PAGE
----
Many Wiccans and Pagans celebrate Beltane.  It is one of eight solar Sabbats.  This holiday incorporates traditions from the Gaelic word Bealtaine, such as the bonfire, but it bears more relation to the Germanic May Day festival, both in its significance (focusing on fertility) and its rituals (such as May pole dancing).  Some traditions celebrate this holiday on May 1 or May day, or on April 30th.

Beltane has long been celebrated with feasts and rituals.  The name means fire of Bel; Belinos being one name for the Sun God, whose coronation feast we now celebrate.  In the Irish Gaelic language, the month of May is known as Mí Bhealtaine or Bealtaine, and the festival as Lá Bealtaine (‘day of Bealtaine’ or, ‘May Day’).  In the Scottish Gaelic language, the month is known as either (An) Cèitean or a’ Mhàigh, and the festival is known as Latha Bealltainn or simply Bealltainn.  The feast was also known as Céad Shamhain or Cétshamhainin from which the word Céitean derives.  Beltane was formerly spelt Bealtuinn in the Scottish Gaelic language; in Manx it is spelled Boaltinn or Boaldyn.  In Modern Irish, Oíche Bhealtaine is May Eve, and Lá Bealtaine is May Day.

Beltane was an ancient Gaelic festival celebrated in Ireland, Scotland and the Isle of Man.  It marked the beginning of summer and was linked to similar festivals held elsewhere in Europe, such as the Welsh Calan Mai and the Germanic Walpurgis Night.  Beltane and Samhain were the leading terminal dates of the civil year in medieval Ireland, though the latter festival was the more important.  It is a cross-quarter day, marking the midpoint in the Sun’s progress between the Spring Equinox and Summer Solstice.  The astronomical date for this midpoint is nearer to 5 May or 7 May, but this can vary from year to year.  In modern Scottish Gaelic, Latha Buidhe Bealltainn or Là Buidhe Bealltainn (‘the yellow day of Bealltain’) is used to describe the first day of May.  This term Lá Buidhe Bealtaine is also used in Irish and is translated as ‘Bright May Day’.

According to Nora Chadwick, in Celtic Ireland “Beltine (or Beltaine) was celebrated on 1 May, a spring-time festival of optimism.  Fertility ritual again was important, in part perhaps connecting with the waxing power of the sun, symbolized by the lighting of fires through which livestock were driven, and around which the people danced in a sunwise direction.”  In the old Celtic times, young people would spend the entire night in the woods “A-Maying,” and then dance around the phallic Maypole the next morning.  Older married couples were allowed to remove their wedding rings (and the restrictions they imply) for this one night.  May morning is a magickal time for wild water (dew, flowing streams, and springs) which is collected and used to bathe in for beauty, or to drink for health.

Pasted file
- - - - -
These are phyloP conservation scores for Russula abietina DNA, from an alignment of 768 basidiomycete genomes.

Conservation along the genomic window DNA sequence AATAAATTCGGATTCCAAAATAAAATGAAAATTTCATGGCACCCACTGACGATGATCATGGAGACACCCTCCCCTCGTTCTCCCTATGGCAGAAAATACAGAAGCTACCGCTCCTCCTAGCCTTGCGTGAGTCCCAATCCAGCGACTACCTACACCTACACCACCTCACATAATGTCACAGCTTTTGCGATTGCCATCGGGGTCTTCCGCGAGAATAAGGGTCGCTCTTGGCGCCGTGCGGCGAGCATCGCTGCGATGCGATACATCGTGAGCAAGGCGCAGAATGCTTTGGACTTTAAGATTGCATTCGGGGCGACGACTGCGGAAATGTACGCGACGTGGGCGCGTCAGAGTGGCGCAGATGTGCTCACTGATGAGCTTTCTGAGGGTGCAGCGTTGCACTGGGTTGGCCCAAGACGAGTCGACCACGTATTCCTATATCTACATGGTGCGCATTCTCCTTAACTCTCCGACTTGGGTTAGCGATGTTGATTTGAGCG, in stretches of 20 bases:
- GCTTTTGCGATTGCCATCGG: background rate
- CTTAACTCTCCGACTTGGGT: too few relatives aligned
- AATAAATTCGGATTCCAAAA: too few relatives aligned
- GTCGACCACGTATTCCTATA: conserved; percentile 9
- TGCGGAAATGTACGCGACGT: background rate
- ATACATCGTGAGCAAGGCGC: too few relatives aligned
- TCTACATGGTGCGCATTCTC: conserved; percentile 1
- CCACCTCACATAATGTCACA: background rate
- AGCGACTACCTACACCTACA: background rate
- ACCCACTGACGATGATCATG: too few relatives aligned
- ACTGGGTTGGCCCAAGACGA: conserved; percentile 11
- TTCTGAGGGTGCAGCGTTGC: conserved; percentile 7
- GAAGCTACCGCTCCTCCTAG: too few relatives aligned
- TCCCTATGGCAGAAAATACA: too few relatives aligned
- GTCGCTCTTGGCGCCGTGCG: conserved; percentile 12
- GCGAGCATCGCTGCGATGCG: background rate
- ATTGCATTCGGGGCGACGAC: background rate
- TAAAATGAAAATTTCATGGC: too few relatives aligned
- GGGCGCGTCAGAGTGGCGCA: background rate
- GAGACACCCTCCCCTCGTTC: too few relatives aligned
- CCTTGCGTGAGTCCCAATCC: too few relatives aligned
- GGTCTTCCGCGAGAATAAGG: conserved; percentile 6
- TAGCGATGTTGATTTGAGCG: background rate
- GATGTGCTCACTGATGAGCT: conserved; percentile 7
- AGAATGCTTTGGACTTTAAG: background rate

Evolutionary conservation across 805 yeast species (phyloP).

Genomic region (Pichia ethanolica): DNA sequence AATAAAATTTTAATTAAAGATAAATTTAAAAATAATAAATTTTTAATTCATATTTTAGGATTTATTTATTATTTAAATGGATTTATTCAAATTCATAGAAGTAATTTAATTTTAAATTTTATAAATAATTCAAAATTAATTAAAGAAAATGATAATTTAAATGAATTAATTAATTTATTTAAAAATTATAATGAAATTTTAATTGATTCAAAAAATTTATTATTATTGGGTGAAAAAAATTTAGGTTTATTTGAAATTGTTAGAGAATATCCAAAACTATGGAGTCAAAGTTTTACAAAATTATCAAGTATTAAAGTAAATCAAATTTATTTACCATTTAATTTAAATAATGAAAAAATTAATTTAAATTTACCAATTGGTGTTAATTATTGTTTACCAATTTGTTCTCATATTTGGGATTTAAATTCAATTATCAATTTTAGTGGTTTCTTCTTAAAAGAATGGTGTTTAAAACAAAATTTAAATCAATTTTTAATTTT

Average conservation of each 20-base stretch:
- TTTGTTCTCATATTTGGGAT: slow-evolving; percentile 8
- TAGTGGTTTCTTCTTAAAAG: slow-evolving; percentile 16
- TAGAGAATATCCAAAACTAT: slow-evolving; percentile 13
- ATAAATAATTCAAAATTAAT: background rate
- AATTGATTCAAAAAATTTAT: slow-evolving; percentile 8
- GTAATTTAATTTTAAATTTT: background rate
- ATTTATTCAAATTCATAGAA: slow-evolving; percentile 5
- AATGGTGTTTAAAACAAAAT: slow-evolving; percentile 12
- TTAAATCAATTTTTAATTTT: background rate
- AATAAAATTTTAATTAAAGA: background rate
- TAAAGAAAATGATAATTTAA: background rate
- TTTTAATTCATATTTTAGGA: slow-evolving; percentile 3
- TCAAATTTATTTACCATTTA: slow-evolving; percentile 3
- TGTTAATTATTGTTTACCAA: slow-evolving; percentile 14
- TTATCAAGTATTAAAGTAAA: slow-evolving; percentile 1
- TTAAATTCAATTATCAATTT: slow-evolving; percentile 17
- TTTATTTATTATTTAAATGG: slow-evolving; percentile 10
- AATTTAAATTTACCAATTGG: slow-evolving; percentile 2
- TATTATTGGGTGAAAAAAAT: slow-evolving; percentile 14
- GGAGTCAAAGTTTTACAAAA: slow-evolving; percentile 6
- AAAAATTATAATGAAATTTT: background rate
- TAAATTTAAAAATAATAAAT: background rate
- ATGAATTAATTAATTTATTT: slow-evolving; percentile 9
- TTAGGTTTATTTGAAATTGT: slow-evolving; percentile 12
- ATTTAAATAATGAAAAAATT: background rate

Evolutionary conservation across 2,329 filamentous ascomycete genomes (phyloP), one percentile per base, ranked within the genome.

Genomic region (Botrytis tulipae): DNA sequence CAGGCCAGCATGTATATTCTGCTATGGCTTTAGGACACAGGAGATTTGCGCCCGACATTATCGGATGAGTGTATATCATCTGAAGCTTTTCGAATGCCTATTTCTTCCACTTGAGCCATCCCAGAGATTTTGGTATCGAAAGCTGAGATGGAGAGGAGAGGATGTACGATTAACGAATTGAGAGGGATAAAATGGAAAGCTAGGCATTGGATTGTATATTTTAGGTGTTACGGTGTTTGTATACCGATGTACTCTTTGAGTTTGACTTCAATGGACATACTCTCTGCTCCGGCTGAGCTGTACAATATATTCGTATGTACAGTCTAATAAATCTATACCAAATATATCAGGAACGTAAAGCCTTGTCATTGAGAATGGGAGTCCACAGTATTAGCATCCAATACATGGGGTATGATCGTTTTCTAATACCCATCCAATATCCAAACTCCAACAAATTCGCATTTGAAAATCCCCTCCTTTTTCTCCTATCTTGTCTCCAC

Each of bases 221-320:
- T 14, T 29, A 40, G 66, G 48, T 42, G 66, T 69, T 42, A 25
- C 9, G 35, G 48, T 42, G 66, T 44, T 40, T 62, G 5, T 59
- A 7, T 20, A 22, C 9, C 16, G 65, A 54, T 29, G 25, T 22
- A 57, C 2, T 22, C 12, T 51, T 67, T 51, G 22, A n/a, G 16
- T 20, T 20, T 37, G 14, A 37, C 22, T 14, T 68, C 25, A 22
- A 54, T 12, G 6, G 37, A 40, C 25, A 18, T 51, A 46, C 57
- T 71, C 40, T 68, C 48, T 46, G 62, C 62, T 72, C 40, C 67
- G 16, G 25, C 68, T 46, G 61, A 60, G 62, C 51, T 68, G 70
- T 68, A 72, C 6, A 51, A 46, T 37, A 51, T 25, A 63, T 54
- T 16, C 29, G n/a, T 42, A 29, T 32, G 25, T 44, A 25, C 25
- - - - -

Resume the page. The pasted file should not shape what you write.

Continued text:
In Irish mythology, the beginning of the summer season for the Tuatha Dé Danann and the Milesians started at Bealtaine.  Great bonfires would mark a time of purification and transition, heralding in the season in the hope of a good harvest later in the year, and were accompanied with ritual acts to protect the people from any harm by Otherworldly spirits, such as the Aos Sí.  Like the festival of Samhain, opposite Beltane on 31 October, Beltane was also a time when the Otherworld was seen as particularly close at hand.  Excavations at Uisnech in the 20th century provided evidence of large fires taking place.

Beltane and Beltane-based festivals are held by some Neopagans.  As Neopaganism can vary largely from tradition to tradition, representations can vary greatly despite the shared name.  Some celebrate in a way as near as possible to how the ancient Gaels did, while others observe the holiday with rituals taken from sundry unrelated sources, Gaelic culture being only one of the sources used.

Neopagans usually celebrate Beltane on 30 April–1 May in the Northern Hemisphere and 31 October–1 November in the Southern Hemisphere.  Some Neopagans celebrate it at the astronomical midpoint between the spring equinox and summer solstice (or the full moon nearest this point).  In the Northern Hemisphere, this midpoint is when the ecliptic longitude of the Sun reaches 45 degrees. In 2014, this is on 5 May.



Freya and Beltane


~ by Mark Pope